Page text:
Not bad. Though, while I’ve resigned myself to “regular” restaurants sharing preparation space, I am a bit bothered by the part that reads “including common fryer oil.” It’s unclear as to how much this would affect the items being ordered by vegans.

It should also be noted that since all of their pasta is vegan (it’s probably a safe bet that most chain pasta doesn’t contain egg since generally only fresh pasta does), they have a “build-your-own” option that lets you choose the vegetables and sauces to include. There are, indeed, quite a few vegan options at the Macaroni Grill.

Especially if they don’t use chicken stock in making their pasta.

The Most Vegan-Unfriendly of Chains


I don’t eat at chain restaurants often. Once every few months, I’ll get something from Panera. If I’m on the road at 10pm and have no other choices, I’ll suck it up at go to a Subway. But, generally, I’ll stay away from chain food because nine times out of ten it sucks. And I’m not just talking from a vegan perspective, but from an overall perspective. There are those times, though, where it’s unavoidable, usually when eating out with a group, especially since I tend to avoid voicing my opinion too loudly when it comes to such things as deciding where to eat. Such was the case this weekend when I ate at IHOP.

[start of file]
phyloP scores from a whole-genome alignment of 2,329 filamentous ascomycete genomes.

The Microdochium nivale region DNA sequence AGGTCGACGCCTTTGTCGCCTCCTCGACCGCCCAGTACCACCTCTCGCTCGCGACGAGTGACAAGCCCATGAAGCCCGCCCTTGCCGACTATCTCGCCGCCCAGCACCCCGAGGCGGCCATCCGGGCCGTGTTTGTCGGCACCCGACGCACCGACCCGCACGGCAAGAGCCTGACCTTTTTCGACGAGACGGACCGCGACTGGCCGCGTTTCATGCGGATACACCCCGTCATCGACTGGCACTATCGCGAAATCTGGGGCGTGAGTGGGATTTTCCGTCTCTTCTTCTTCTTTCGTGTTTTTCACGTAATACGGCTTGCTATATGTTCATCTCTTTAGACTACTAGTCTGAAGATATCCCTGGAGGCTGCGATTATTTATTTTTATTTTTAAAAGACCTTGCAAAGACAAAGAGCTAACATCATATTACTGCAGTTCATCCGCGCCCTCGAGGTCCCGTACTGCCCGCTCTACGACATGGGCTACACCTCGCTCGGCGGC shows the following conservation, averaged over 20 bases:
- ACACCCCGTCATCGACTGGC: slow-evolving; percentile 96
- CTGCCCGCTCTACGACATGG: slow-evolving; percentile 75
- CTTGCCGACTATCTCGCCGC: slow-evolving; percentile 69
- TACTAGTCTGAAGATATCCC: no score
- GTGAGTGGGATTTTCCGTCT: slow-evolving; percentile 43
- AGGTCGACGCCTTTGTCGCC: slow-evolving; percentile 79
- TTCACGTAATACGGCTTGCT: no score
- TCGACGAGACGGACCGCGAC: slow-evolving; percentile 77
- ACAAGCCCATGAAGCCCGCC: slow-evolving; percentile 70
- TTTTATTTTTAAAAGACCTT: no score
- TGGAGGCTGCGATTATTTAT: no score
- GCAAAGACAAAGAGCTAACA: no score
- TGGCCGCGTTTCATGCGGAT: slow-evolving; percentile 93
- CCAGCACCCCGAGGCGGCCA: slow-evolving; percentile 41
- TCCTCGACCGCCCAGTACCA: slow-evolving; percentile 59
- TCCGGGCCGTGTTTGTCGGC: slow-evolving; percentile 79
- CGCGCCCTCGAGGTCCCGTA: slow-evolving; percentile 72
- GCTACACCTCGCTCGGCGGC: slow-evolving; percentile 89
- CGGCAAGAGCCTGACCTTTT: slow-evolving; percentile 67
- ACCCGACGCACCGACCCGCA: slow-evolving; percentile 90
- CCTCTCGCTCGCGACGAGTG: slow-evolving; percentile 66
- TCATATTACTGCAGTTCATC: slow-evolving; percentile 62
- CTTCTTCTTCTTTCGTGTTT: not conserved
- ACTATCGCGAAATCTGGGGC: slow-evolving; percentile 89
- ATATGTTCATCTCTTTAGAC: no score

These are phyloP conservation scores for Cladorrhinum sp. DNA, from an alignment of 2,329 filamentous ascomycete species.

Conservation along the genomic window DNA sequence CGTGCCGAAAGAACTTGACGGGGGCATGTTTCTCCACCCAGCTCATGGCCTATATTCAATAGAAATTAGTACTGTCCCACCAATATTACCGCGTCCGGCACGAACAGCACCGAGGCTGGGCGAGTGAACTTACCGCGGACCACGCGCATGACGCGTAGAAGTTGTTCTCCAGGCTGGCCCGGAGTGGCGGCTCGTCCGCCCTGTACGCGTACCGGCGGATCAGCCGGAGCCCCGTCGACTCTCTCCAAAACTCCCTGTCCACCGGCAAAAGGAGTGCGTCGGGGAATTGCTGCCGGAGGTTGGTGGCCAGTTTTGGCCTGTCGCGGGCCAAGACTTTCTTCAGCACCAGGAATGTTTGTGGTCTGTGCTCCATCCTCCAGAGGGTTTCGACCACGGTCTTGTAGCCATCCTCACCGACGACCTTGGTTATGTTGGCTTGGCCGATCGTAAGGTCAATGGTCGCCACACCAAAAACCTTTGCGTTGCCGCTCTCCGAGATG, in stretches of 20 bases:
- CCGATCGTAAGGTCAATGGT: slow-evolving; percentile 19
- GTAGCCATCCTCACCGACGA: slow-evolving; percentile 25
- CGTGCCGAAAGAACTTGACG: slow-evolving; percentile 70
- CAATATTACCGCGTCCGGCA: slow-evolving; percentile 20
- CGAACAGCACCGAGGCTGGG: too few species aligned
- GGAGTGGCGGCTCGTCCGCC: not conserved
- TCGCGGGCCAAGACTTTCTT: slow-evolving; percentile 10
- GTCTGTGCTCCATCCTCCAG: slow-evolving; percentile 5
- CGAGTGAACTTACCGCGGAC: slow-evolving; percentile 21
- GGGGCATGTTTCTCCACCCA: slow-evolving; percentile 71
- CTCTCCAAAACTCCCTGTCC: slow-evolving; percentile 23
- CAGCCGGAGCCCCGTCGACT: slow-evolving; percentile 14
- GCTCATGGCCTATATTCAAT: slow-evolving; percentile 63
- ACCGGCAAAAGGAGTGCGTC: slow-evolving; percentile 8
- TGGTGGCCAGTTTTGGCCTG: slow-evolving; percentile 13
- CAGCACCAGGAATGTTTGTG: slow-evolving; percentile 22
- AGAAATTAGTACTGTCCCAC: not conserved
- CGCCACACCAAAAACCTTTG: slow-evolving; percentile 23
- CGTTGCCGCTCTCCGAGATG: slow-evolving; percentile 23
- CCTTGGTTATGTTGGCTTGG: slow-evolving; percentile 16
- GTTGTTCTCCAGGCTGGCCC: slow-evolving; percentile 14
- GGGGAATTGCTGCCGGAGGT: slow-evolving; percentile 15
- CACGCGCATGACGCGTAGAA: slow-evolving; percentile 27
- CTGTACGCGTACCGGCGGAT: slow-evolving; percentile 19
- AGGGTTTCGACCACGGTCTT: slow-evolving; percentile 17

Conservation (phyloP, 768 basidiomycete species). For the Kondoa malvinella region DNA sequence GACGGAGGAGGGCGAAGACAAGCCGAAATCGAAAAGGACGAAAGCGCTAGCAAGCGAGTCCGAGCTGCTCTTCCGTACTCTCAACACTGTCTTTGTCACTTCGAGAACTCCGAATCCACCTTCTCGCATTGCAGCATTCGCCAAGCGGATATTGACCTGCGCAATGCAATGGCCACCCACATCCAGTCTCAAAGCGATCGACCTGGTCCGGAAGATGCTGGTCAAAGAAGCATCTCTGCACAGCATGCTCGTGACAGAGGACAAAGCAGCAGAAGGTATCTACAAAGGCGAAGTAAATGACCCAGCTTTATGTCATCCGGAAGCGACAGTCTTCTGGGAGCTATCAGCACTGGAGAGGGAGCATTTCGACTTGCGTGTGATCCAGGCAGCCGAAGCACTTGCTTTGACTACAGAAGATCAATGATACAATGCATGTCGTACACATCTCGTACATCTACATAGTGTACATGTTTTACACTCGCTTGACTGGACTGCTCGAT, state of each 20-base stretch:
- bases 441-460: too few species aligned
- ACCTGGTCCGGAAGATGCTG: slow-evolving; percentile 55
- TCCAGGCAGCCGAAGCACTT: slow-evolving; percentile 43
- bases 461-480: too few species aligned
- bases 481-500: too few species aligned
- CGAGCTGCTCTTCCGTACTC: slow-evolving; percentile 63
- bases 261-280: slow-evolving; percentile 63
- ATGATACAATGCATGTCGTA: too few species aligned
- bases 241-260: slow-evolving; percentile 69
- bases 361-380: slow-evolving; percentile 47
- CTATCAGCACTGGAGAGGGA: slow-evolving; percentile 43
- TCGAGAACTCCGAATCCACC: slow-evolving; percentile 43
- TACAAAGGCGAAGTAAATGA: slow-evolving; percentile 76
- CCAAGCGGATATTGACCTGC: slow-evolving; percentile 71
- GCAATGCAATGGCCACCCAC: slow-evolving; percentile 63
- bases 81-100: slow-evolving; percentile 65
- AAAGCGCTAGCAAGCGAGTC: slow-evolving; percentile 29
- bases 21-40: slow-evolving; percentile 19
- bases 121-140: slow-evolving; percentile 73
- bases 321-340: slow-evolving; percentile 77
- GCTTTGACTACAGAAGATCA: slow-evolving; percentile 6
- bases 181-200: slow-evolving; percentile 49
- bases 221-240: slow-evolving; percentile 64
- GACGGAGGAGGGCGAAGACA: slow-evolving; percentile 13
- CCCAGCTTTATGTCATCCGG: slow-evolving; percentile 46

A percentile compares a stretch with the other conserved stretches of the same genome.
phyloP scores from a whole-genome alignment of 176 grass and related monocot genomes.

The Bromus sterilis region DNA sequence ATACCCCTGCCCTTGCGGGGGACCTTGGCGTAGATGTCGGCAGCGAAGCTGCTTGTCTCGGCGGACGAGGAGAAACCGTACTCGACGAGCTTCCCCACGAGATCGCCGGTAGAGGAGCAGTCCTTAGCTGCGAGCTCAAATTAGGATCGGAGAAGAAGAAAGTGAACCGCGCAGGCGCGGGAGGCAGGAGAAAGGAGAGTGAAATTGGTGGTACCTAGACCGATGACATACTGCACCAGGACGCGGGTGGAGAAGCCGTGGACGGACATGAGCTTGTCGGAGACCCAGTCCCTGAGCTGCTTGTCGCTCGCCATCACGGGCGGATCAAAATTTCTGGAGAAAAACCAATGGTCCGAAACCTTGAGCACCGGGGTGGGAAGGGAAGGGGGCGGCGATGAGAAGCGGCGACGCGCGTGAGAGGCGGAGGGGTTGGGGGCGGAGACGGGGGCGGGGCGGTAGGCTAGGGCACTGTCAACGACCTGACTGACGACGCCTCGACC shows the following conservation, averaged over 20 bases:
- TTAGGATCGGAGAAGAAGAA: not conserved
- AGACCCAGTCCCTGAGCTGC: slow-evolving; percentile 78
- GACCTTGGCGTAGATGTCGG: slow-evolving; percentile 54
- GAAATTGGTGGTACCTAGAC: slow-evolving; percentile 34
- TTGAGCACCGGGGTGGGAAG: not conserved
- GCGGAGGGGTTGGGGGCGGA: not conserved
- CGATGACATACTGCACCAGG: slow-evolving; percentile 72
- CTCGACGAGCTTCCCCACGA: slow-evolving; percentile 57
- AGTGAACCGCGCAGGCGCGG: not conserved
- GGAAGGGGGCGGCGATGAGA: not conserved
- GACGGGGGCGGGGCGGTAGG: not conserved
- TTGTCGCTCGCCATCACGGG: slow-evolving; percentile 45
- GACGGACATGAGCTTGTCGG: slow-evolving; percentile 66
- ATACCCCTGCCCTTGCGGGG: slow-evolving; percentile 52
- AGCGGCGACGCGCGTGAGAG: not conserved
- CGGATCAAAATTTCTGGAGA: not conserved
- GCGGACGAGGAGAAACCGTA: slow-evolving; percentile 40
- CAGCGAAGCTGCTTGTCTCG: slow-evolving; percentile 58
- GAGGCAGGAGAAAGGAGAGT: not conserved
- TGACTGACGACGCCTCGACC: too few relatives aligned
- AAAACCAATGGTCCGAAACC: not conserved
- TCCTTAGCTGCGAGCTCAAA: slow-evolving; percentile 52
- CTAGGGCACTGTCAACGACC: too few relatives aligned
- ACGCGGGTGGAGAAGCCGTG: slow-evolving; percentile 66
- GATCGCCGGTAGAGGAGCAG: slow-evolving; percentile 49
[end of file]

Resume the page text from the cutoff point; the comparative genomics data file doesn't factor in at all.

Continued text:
Now, IHOP. It’s the International House of Pancakes. And while pancakes are fine for lacto-ovos, they ain’t kosher for vegans (well, they can be, but you know they’re not at IHOP). Still, though, I figured they’d have a few vegan options, even if I had to opt for a plate of fresh fruit.

Let me warn vegans even thinking for a second about eating there: IHOP does not have any fresh fruit. The closest thing they have is “fruit compote,” essentially “mushy fruit in heavy syrup.”

So, I had to made due with apple juice, fruit compote, and watery-grits-hold-the-butter-please (which they didn’t do the first time around). What a crappy meal.

Dearest IHOP, thanks for nothing, jerks. Would it kill you to have some fresh fruit?